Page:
In trigonometry, the law of tangents^{[1]} is a statement about the relationship between the lengths of the three sides of a triangle and the tangents of the angles.
In Figure 1, a, b, and c are the lengths of the three sides of the triangle, and α, β, and γ are the angles opposite those three respective sides. The law of tangents states that
The law of tangents, although not as commonly known as the law of sines or the law of cosines, is just as useful, and can be used in any case where two sides and an angle, or two angles and a side are known.
The law of tangents for spherical triangles was discovered and proven by the 13th century Persian mathematician, Nasir alDin alTusi, who also discovered and proved the law of sines for plane triangles.
To prove the law of tangents we can start with the law of sines:
Let
so that
It follows that
Using the trigonometric identity
we get
As an alternative to using the identity for the sum or difference of two sines, one may cite the trigonometric identity
(see tangent halfangle formula).
In trigonometry, the law of tangents^{[1]} is a statement about the relationship between the tangents of two angles of a triangle and the lengths of the opposite sides.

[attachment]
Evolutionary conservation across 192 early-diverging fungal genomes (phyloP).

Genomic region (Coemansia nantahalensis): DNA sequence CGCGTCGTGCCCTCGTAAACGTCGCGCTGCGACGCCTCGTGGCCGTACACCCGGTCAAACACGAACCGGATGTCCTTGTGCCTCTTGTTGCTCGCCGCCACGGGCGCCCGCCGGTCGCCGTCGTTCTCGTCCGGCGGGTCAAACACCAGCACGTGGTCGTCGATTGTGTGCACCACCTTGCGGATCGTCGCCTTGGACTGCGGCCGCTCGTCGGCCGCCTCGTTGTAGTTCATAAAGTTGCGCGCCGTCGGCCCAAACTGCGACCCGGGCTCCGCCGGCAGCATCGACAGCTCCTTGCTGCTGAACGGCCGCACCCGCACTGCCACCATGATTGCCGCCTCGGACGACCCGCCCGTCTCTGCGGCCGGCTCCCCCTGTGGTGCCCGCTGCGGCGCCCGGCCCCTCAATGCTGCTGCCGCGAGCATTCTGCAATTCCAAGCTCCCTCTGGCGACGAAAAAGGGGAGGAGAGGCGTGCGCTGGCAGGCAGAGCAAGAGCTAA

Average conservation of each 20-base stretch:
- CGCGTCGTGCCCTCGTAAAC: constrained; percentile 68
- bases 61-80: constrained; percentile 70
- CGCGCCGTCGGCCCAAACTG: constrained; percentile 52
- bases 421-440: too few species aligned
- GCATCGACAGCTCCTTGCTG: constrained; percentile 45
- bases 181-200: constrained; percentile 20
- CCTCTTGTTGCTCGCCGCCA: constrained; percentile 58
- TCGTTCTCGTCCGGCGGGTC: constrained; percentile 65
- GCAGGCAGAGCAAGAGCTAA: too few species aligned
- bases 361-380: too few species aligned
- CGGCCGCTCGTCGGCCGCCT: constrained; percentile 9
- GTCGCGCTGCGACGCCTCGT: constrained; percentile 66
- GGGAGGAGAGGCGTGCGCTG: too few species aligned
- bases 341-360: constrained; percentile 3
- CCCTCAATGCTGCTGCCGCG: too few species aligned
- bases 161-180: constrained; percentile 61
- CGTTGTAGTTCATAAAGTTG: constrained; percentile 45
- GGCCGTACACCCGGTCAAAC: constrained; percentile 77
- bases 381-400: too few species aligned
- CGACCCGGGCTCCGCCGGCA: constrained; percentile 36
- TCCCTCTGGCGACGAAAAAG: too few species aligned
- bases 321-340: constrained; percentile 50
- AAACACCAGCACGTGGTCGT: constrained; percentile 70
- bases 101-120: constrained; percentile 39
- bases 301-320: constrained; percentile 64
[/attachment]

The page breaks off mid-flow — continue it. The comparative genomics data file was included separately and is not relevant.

In Figure 1, a, b, and c are the lengths of the three sides of the triangle, and α, β, and γ are the angles opposite those three respective sides. The law of tangents states that
The law of tangents, although not as commonly known as the law of sines or the law of cosines, is just as useful, and can be used in any case where two sides and an angle, or two angles and a side are known.
The law of tangents for spherical triangles was described in the 13th century by Persian mathematician, Nasir alDin alTusi (120174), who also presented the law of sines for plane triangles in his five volume work Treatise on the Quadrilateral.^{[2]}^{[3]}
To prove the law of tangents we can start with the law of sines:
Let
so that
It follows that
Using the trigonometric identity
we get
As an alternative to using the identity for the sum or difference of two sines, one may cite the trigonometric identity
(see tangent halfangle formula).